Jobs and the Future of Work

How can sluggish Europe get ahead in 2015?

Carl Bildt
Co-Chair, European Council on Foreign Relations (ECFR)
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Despite tentative signs of progress in Britain, economic output in the euro bloc is still struggling. In October 2014 the International Monetary Fund warned that the threat of a triple-dip recession poses a major risk for global recovery. Annual growth in the Eurozone is forecast at just 0.8%.

Sure enough, Outlook Survey respondents cite fostering economic growth and innovation, and youth unemployment, as the persistent issues facing Europe, but respondents also indicate the fall-out between Russia and the EU is darkening the mood. It is an assessment Carl Bildt, Foreign Minister of Sweden, would agree with.

“We have strife and conflicts in the entire south, which is affecting Europe substantially with refugees, humanitarian challenges, and new terror threats,” he says. “The situation is worrying.” Yet, although food exports to Russia represented €12 billion ($16 billion) in 2013, Bildt is confident Russia’s tit-for-tat sanctions on agricultural products will only have marginal effects on EU members.

Bildt explains that the solution to economic pressure hinges on increasing research and development (R&D) spending, upgrading higher and tertiary education and accelerating partnerships within EU borders.

“Governments must take these issues more seriously because the majority of countries that haven’t recovered their pre-crisis production levels are in Europe.”

According to the United Nations, the EU industrial production index remains more than 10% below its 2008 peak, plateauing at 101.5 in the first quarter.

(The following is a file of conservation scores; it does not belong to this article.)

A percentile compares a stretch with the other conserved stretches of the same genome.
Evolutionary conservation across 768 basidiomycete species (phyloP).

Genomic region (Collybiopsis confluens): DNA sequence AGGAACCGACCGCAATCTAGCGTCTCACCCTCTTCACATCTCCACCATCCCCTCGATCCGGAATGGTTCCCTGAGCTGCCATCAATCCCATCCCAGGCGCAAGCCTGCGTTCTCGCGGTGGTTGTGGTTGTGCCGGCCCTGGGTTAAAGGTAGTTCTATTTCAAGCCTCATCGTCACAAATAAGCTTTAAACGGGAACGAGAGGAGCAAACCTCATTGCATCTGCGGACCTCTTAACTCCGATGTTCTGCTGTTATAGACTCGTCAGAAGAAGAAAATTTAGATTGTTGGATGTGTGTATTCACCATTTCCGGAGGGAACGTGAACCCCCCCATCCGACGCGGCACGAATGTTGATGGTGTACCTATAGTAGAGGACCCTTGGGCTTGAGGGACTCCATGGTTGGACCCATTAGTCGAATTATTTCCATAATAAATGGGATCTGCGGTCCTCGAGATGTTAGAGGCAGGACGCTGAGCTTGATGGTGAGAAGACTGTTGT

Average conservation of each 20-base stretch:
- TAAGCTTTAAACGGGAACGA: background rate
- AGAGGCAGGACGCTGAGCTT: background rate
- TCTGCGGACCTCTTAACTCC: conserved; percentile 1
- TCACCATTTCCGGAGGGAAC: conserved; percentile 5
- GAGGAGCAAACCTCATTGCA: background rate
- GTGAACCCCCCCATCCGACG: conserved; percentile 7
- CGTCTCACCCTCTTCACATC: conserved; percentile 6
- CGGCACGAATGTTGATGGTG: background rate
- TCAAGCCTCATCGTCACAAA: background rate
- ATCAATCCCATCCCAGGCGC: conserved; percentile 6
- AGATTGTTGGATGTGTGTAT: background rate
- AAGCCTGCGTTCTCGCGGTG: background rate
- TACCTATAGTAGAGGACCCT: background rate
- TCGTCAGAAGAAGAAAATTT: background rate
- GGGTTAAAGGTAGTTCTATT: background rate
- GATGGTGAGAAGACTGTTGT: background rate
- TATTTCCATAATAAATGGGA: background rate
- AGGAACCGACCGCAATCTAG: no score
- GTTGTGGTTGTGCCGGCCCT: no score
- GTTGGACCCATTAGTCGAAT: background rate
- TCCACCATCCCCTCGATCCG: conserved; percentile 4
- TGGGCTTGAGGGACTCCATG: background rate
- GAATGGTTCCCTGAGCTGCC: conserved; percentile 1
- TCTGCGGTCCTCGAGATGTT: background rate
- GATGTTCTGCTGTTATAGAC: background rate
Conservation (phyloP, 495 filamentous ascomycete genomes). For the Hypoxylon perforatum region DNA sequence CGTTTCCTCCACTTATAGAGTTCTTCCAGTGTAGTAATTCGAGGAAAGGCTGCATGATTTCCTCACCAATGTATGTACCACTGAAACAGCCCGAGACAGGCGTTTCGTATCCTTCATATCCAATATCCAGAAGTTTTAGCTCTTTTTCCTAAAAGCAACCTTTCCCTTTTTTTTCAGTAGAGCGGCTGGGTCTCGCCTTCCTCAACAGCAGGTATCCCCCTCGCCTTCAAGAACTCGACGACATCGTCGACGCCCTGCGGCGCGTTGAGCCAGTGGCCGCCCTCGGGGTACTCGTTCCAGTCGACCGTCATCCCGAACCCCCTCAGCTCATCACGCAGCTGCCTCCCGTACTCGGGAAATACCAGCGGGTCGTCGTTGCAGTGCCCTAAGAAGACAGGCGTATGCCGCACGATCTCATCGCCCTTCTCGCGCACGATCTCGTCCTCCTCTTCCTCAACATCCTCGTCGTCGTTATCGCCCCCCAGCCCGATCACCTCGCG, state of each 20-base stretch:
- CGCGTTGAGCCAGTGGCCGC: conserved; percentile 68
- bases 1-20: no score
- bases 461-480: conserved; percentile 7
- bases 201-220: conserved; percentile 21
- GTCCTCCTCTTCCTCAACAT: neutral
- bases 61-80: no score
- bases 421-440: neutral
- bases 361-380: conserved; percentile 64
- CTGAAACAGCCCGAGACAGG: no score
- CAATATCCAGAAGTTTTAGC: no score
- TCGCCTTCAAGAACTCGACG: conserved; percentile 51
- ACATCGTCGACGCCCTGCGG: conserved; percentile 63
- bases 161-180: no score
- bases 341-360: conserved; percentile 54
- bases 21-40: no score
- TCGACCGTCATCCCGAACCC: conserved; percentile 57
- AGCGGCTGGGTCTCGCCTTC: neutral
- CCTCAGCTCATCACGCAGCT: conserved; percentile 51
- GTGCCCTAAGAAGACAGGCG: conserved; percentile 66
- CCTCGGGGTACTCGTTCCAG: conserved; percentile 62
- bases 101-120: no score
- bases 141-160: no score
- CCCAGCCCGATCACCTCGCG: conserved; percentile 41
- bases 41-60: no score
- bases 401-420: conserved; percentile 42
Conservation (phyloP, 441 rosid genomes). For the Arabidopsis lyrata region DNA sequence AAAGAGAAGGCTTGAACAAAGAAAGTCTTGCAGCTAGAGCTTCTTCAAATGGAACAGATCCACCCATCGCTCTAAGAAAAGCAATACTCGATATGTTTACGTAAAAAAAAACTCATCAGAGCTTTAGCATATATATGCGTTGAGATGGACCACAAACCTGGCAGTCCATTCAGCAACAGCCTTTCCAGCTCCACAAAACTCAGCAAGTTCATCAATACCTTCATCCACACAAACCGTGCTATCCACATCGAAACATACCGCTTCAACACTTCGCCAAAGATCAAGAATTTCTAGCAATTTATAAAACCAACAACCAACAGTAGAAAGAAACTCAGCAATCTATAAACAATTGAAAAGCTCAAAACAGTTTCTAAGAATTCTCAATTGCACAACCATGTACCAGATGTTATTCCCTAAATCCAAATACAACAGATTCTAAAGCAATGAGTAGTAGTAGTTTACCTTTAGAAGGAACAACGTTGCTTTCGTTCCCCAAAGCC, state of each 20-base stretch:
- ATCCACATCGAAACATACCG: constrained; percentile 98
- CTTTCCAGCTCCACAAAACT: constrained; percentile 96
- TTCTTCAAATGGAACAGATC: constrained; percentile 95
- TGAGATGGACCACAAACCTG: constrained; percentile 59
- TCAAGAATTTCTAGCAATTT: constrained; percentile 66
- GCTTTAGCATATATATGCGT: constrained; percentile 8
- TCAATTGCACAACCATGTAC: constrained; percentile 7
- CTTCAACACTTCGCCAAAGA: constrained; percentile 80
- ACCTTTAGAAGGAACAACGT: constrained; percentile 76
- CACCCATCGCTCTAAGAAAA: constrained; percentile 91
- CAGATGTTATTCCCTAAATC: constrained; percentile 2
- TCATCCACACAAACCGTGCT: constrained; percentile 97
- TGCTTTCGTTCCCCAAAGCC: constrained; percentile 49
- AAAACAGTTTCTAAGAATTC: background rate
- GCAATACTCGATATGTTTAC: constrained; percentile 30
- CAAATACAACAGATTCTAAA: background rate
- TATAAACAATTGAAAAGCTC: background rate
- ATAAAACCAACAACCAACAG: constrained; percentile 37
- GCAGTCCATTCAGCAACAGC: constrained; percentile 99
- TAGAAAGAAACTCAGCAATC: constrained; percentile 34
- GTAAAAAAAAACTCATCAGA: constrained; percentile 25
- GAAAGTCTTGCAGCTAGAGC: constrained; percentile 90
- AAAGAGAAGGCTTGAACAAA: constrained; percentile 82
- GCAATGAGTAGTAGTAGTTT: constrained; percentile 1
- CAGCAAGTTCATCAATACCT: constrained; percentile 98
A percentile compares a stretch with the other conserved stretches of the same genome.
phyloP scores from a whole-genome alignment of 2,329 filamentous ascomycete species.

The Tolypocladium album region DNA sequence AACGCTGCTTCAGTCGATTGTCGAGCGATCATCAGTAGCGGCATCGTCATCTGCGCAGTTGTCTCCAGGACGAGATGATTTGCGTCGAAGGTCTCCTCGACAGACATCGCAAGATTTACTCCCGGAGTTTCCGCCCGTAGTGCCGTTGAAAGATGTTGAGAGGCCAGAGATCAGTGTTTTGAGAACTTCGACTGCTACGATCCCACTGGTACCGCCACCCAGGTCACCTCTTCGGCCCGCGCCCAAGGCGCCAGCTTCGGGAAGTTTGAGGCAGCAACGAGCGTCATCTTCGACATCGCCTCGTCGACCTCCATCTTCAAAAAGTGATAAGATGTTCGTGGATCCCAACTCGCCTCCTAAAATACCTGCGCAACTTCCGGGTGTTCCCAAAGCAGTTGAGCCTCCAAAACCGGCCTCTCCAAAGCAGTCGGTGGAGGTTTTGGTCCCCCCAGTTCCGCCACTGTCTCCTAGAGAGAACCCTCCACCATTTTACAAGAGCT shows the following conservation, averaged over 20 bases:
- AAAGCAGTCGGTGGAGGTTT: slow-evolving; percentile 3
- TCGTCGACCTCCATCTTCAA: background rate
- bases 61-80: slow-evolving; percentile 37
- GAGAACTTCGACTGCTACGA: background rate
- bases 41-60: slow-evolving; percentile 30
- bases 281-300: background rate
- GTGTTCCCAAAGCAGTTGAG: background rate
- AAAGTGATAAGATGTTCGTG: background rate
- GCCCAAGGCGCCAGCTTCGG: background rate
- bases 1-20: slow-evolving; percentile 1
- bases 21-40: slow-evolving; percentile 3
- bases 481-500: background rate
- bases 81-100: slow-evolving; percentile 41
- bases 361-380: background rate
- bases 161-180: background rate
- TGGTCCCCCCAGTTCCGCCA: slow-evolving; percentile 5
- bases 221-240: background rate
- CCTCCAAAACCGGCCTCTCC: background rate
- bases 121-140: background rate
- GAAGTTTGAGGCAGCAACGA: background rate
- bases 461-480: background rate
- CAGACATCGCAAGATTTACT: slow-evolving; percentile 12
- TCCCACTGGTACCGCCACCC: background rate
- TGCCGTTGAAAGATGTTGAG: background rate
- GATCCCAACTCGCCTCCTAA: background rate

“It is important that we are investing in R&D in the future, [with] investments coming from both government budgets and corporations,” Bildt says, pointing to star pupils Sweden and Finland, which currently invest roughly 4% of their GDP.


While the bloc is targeting 3% of GDP in combined public and private investment levels by 2020, Bildt says this is in stark contrast with the EU’s current 2% allocation. “That is way too low,” he insists, highlighting Brussels’ estimates that the bloc would need to train and employ at least 1 million new researchers compared with 2008 levels, if it is to reach its 3% target.

Bildt believes that Europe must create a climate that encourages innovation. New immigration rules, such as the ones rolled out in the UK in 2013, could encourage the brightest global talent to come to study, invest and set up business. But there is also a need to create low-skilled, entry-level jobs.

“These jobs are particularly important when it comes to the integration of immigrants,” says Bildt. “When you have young people coming in from other parts of the world, this is often where they enter the labour market.”

Vocational training schemes, tied to enterprise, have helped Germany to lower its youth unemployment figures. Partnerships between universities and businesses, mainly start-ups and high-tech firms, have propelled areas around Cambridge in the UK, and parts of southern Germany and southern Sweden, to Silicon Valley levels.

In this expanding context, Bildt says, policy-makers must avoid complacency and press ahead with the structural reforms in their labour market – notably increasing the share of low-skilled entry-level positions in the economy and widening the use of temporary contracts and vocational training.

The Outlook on the Global Agenda 2015 report is now live.

This article was written for the World Economic Forum’s Outlook on the Global Agenda 2015 report, based on an interview with Carl Bildt.

Author: Carl Bildt, former Prime Minister of Sweden, is the Minister for Foreign Affairs of Sweden.

Image: A man is reflected on the glass facade of the Bonn Post Tower as he enters the headquarters of German postal and logistics group Deutsche Post DHL in Bonn March 8, 2012. REUTERS/Wolfgang Rattay 

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Related topics:
Jobs and the Future of WorkGeographies in DepthFinancial and Monetary SystemsEducation and Skills
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